Proponents of Brexit succeeded despite overwhelming opposition from policy experts because they powerfully shaped the narrative around Britain’s relationship with the EU. As Paul Stephenson, the Vote Leave communications director, tells it: “We stuck to broad principles: We wanted control of our borders, free-trade deals and to take back control of the huge sums of money we sent to the EU every week.” They refused to directly address the nuances of economic arguments, because that was not the aspect of the debate they wanted the public thinking about. Instead Brexiteers focused on strategies for reaching low-information voters, such as “50million.com, a game of skill that offered a £50-million prize — the amount we send the EU every day — if someone managed to correctly predict the outcome of every game at the European Football Championships.” Brexit supporters established that the Brexit referendum was about general ideas of sovereignty and spending, points on which they held an advantage. Ultimately, Remainers let them frame the general narrative that way by choosing to stick with technical arguments about the economic consequences of leaving the EU.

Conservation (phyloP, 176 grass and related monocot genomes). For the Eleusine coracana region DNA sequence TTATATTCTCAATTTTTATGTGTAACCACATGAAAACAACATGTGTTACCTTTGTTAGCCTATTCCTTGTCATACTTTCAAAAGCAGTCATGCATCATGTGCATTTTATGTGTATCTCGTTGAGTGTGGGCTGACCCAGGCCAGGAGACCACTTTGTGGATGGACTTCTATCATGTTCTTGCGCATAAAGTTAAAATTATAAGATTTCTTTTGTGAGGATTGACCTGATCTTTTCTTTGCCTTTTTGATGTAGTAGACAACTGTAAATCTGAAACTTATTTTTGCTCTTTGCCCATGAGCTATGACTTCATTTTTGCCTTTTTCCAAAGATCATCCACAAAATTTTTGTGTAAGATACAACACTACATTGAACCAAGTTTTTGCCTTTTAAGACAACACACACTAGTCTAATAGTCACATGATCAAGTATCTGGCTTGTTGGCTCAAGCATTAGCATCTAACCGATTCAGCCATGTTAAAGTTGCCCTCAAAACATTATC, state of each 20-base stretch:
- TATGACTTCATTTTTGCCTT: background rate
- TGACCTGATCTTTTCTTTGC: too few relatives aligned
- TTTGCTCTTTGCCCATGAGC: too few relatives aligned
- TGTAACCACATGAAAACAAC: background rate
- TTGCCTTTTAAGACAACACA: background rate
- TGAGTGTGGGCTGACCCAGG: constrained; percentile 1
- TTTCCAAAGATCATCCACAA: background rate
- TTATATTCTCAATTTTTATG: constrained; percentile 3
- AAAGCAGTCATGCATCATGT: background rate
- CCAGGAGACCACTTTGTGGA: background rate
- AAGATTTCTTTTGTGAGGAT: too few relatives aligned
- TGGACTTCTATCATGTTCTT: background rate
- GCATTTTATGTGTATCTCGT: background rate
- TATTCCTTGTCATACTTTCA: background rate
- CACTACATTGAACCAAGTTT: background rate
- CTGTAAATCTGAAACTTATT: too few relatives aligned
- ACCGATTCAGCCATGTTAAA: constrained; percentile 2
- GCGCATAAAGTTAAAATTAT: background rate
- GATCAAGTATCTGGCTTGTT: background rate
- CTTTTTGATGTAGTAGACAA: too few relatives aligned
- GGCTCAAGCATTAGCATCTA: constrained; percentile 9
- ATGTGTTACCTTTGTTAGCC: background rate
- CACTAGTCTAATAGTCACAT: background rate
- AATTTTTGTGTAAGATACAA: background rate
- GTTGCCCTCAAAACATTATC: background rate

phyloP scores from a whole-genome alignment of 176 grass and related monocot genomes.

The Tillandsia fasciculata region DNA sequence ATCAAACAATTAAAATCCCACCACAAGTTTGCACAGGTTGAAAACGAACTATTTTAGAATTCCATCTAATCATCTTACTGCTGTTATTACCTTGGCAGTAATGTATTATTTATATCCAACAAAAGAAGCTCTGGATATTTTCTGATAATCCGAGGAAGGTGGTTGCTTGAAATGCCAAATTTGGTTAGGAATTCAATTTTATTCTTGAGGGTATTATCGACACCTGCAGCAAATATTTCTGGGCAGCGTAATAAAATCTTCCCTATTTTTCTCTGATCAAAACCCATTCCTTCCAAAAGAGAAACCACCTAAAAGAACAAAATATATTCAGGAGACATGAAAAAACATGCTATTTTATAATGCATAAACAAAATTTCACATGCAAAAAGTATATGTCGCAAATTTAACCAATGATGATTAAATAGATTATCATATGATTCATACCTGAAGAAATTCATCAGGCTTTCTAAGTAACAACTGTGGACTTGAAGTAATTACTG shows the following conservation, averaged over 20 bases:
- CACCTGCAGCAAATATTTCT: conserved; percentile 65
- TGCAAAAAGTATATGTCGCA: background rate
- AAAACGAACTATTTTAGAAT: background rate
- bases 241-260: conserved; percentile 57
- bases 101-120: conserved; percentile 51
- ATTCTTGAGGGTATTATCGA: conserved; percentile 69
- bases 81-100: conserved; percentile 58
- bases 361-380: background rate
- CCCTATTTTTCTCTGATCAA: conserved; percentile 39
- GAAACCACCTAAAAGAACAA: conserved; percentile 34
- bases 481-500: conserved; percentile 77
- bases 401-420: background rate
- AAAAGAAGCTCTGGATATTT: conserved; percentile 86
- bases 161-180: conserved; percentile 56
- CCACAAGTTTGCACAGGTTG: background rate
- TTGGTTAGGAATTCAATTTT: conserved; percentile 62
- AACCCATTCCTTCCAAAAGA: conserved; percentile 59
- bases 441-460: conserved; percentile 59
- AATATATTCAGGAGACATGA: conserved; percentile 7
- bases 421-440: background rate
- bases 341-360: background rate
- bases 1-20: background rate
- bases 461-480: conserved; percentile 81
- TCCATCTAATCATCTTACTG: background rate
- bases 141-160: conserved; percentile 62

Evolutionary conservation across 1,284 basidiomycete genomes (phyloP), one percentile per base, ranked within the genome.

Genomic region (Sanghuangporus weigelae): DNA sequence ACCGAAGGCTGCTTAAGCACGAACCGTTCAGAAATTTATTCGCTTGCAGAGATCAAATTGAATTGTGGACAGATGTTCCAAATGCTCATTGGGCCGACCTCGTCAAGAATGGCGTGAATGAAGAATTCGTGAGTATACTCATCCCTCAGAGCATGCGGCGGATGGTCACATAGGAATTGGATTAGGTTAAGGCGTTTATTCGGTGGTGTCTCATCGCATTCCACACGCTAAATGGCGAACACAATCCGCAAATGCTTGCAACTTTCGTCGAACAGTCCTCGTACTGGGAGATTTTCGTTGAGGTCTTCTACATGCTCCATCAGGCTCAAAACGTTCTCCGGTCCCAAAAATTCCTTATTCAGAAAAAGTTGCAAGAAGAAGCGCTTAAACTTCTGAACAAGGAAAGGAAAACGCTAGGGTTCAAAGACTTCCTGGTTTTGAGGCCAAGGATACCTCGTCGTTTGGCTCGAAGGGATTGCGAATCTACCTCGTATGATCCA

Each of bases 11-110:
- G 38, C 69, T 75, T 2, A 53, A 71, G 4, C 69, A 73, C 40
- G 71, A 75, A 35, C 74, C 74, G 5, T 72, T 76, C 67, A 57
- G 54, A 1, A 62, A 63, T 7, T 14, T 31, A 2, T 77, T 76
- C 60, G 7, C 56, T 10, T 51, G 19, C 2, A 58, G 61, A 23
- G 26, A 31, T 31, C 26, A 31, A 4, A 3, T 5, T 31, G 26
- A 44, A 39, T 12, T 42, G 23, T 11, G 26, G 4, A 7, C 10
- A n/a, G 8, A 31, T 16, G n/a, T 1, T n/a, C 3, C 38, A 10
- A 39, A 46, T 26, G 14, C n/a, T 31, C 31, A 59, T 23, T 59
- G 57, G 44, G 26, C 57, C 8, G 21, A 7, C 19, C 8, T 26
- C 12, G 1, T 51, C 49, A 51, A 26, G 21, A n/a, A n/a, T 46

Our second case study is a Swiss referendum from late September 2020 that could have had major economic consequences resembling those of the Brexit referendum. While Switzerland is not, and never has been, a member of the European Union, a series of treaties includes it in the European Union’s free trade area and allows free movement for EU citizens. This free movement was the subject of the recent referendum, which asked Swiss citizens to vote on ending freedom of movement. However, if the referendum passed and ended freedom of movement, a ‘guillotine clause’ in Switzerland’s treaty would have nullified other aspects of Switzerland’s agreements with Brussels. Freedom of movement with the EU has no small impact on Switzerland. According to European Union statistics, a quarter of Switzerland’s work force comes from EU or European Free Trade Association states. While the powerful nationalist Swiss People’s Party (SVP) argued that this means jobs are being taken from native Swiss, experts suggest that this isn’t true. The Observatory on the Free Movement of Persons reports that nearly 60 percent of these foreign workers are in “intellectual, scientific or highly qualified professions,” meaning that they’re highly-qualified professionals needed by many Swiss companies. Even if these foreign workers replace a few individual Swiss citizens with similarly high levels of education, they ultimately benefit the Swiss economy and people by creating additional jobs beneath them for those less qualified. EU free movement may not harm Switzerland’s economy, but ending it might. The other agreements that the guillotine clause would end alongside free movement help Switzerland’s economy immensely; a study from Swiss consultancy and research bureau Ecoplan found that the severing of treaties with the EU would lead to a 4.9% lower GDP by 2035. Although it and the Brexit referendum risked similar economic consequences, the recent Swiss referendum failed where the Brexit one succeeded. If the economic projections were the same, why were the outcomes so different?